Mayur Milan, Director – Brand communication & Digital, Ideosphere Consulting shares his insights on how Metaverse is plagued with various data and user-safety challenges that need to be addressed by the entire digital community.
In the not-too-distant future, the internet as we know it today will be a thing of the past. The new hot potato is the Metaverse, a 3D virtual immersive world where people can meet, socialize, and do business. Big businesses are incredibly excited about it because it provides a new way to reach and interact with their customers.
In theory, a virtual world concept is not new. Second Life, a game launched in 2003, was our first taste of virtual life. It allowed individuals to create their avatars, make friends, and possibly live a completely different life in a parallel world. The difference is that these universes have now become immersive with AR and VR technology and are life-like.
But with such immersive and life-like experiences come the challenges of these platforms.
Not so virtual anymore
In late 2021, a female beta tester of Horizon Worlds – the virtual world created by Meta, reported being sexually assaulted in the virtual space. She added that people there supported the act, making her feel even more unsafe. Meta responded to the incident by directing people to their built-in safety tools. But the possibility of failure will always remain, which can and will lead to such incidences. As the saying goes, “where there’s a will, there’s a way.” And so, it is up to us to be vigilant and use these tools wisely. And not just women but all genders have also faced sexual assault in the virtual world.
Such incidents have two layers of complexity. First is the mental, emotional, and physical trauma that an individual may face post the incident. These virtual worlds are designed to create an almost real experience with the support of ever-improving digital devices. Unlike a dream where you wake up to realize that it was not happening, in the Metaverse, you are well and truly awake. The psychological impact is as real as it can be.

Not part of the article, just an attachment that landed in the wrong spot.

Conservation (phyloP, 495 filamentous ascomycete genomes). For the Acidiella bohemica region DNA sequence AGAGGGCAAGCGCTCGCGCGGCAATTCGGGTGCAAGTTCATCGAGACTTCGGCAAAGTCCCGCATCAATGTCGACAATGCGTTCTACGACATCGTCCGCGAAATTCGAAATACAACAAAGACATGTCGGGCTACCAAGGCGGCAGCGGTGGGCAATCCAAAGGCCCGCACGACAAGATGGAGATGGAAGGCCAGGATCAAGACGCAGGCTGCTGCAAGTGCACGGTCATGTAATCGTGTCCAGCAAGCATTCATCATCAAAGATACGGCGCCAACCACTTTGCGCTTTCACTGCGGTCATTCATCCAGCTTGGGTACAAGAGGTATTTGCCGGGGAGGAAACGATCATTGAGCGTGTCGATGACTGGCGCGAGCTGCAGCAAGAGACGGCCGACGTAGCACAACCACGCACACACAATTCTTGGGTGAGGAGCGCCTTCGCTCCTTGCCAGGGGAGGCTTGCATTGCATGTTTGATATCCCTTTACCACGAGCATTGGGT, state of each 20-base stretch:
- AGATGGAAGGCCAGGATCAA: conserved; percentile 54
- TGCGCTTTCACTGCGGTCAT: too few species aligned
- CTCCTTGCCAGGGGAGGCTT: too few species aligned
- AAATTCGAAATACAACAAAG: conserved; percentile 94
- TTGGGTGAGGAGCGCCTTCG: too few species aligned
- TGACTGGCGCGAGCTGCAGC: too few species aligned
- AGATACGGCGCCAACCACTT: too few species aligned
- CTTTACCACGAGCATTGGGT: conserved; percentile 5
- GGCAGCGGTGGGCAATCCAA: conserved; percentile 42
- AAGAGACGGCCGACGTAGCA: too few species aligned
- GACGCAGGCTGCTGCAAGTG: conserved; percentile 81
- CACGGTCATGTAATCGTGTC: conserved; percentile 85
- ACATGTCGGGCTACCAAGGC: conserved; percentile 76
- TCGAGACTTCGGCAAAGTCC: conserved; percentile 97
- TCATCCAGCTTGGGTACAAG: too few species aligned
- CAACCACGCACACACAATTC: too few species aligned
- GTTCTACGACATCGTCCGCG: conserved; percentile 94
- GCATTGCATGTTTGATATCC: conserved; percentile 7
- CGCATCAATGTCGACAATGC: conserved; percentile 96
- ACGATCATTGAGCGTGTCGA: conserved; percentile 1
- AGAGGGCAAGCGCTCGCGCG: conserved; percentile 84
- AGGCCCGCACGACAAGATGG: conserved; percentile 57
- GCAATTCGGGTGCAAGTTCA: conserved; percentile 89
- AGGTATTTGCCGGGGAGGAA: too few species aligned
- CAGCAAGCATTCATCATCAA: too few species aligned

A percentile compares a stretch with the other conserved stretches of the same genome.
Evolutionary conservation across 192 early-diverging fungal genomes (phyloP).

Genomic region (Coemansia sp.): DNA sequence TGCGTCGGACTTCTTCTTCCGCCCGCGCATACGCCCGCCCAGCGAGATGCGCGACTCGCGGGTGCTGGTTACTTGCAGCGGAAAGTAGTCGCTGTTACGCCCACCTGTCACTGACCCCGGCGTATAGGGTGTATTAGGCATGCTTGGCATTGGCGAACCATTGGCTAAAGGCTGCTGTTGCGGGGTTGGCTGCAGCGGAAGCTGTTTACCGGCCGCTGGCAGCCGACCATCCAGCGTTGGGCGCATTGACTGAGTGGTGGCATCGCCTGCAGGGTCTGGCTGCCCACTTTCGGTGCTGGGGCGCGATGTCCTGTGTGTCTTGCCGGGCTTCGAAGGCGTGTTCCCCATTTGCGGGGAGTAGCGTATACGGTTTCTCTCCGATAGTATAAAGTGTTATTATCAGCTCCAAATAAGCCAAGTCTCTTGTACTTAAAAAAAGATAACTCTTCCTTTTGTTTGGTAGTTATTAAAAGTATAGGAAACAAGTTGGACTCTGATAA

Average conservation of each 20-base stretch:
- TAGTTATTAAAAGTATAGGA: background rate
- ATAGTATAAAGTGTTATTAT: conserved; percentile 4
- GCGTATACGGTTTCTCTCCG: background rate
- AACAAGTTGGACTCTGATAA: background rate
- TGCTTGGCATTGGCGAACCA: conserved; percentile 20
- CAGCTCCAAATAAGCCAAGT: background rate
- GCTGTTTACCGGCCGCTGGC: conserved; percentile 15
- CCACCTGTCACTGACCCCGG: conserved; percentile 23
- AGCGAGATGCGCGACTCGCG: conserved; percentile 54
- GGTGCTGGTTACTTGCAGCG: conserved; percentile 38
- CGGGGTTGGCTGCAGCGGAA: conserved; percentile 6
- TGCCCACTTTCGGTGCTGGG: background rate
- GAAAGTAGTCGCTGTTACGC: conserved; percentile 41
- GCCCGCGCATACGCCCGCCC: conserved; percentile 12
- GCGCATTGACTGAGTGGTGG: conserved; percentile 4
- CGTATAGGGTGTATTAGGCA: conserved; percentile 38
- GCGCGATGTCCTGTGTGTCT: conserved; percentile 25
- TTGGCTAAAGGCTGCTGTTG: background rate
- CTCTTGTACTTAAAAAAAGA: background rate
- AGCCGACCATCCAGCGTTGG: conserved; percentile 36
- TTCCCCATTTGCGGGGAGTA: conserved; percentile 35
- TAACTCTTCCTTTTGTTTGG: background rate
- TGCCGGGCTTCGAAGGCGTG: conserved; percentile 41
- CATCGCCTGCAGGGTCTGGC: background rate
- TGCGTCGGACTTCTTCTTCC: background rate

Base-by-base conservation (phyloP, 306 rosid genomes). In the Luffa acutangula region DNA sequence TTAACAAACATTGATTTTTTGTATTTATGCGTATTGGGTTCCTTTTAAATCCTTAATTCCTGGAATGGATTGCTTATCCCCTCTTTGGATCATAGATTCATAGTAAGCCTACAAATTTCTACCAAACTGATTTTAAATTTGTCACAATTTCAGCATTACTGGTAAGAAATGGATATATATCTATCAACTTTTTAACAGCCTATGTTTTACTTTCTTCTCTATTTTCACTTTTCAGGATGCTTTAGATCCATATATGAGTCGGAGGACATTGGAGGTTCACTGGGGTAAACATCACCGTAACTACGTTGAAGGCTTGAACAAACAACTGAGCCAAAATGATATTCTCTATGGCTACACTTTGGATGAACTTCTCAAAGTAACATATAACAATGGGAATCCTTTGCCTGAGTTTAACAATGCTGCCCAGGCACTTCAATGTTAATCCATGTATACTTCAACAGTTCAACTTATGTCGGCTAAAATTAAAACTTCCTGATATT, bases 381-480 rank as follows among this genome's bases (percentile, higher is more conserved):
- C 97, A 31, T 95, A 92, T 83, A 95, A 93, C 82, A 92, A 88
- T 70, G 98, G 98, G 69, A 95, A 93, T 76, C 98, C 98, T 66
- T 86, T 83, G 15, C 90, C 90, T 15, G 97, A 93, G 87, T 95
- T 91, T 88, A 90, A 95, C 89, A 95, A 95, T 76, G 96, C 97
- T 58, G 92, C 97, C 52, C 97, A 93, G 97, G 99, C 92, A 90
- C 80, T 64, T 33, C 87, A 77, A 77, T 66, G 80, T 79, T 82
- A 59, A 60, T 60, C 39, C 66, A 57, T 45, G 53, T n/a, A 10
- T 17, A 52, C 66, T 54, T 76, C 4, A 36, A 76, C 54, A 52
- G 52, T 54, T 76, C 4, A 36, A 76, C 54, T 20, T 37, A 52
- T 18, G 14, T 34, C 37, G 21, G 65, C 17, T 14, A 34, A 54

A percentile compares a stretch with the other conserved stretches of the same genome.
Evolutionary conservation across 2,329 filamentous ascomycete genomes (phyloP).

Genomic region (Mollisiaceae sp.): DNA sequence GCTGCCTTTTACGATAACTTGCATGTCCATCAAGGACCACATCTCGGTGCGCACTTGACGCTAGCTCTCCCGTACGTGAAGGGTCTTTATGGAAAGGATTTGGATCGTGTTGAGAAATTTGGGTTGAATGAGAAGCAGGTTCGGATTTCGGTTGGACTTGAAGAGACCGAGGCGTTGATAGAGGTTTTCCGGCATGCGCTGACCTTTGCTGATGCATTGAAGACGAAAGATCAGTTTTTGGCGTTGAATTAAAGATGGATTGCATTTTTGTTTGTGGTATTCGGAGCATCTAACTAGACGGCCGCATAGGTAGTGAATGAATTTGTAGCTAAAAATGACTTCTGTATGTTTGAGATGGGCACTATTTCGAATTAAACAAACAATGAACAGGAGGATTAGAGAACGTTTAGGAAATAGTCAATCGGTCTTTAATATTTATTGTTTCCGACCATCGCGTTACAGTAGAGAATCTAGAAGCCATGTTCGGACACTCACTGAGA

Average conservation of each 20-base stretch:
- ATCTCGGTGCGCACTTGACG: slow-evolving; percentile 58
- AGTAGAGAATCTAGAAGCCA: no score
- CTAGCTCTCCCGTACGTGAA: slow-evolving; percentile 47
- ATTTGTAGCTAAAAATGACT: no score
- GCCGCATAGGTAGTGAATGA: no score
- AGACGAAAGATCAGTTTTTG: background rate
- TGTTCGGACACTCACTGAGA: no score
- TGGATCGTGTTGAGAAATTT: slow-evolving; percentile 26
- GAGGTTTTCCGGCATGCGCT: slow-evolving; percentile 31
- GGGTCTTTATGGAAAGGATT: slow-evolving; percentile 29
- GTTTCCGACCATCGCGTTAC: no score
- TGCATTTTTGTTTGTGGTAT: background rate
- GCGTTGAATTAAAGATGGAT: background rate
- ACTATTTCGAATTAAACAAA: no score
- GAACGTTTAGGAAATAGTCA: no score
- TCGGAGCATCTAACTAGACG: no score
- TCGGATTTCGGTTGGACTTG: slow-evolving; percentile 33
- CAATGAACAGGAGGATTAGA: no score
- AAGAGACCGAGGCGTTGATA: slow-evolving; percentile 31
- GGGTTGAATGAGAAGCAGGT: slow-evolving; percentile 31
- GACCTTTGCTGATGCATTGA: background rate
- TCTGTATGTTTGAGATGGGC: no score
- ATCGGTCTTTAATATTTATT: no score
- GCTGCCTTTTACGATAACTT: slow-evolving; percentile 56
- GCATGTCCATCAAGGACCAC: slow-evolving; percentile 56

Now you see me
In 2016 a lady was sexually assaulted in an online virtual reality game. Her note about the incident started a debate ranging from dismissing to questioning if it was an assault as she was physically not there. So how do we deal with real-world issues in a virtual world? The second layer arises from the fact that while the definitions of such acts remain the same, do we have laws and structures to deal with them? What deterrents are there? Currently, very few.
The safety of children online has always been a significant area of concern. Any mass adoption of the Metaverse can only happen once we are confident that we are not creating another trap that the predators can exploit. With no laws currently in place to protect the adult community in virtual setups, bringing children on board is not even an option.
The other central concern with the Metaverse is the pitfalls of online trolling. Trolling in the current setup of social media is restricted to verbal abuse. Although the numbers are big, these are primarily faceless people hiding behind a screen. But a physical manifestation of the same in the Metaverse will have a completely different impact. It is like taking playground bullying and multiplying it a million times. Many examples of people quitting social media platforms because of verbal trolling and threats. How will this play out in the Metaverse?
Data in the time of the Metaverse
Another possible issue waiting to transcend from the real world to the virtual world is data safety. With a mobile telephony boom leading to more and more people using digital platforms, data safety and theft have been significant challenges. With the Metaverse, this challenge takes a new form, which is more complicated than before. Because people create avatars, leakage or data theft, or an unintentional reveal of true identity or personal information by an individual or via a data breach can compromise an individual in the real world.
The future of social media and digital engagement in virtual worlds. There is no denying it. The promise to meet someone far away, to not be alone in possible future lockdown, or the joy of witnessing a sporting event one could not go to earlier, is too much to resist. But it will need considerable effort from the creators.
Simply putting a safety tool will not be enough. A collaborative effort in understanding the needs and making real and virtual world adjustments is imperative before the Metaverse can safely be mass adopted.
This article is authored by Mayur Milan, Director Brand Communication and Digital, Ideosphere Consulting.
Disclaimer: The opinions shared in the article are of the author and do not necessarily reflect the opinion of the publication.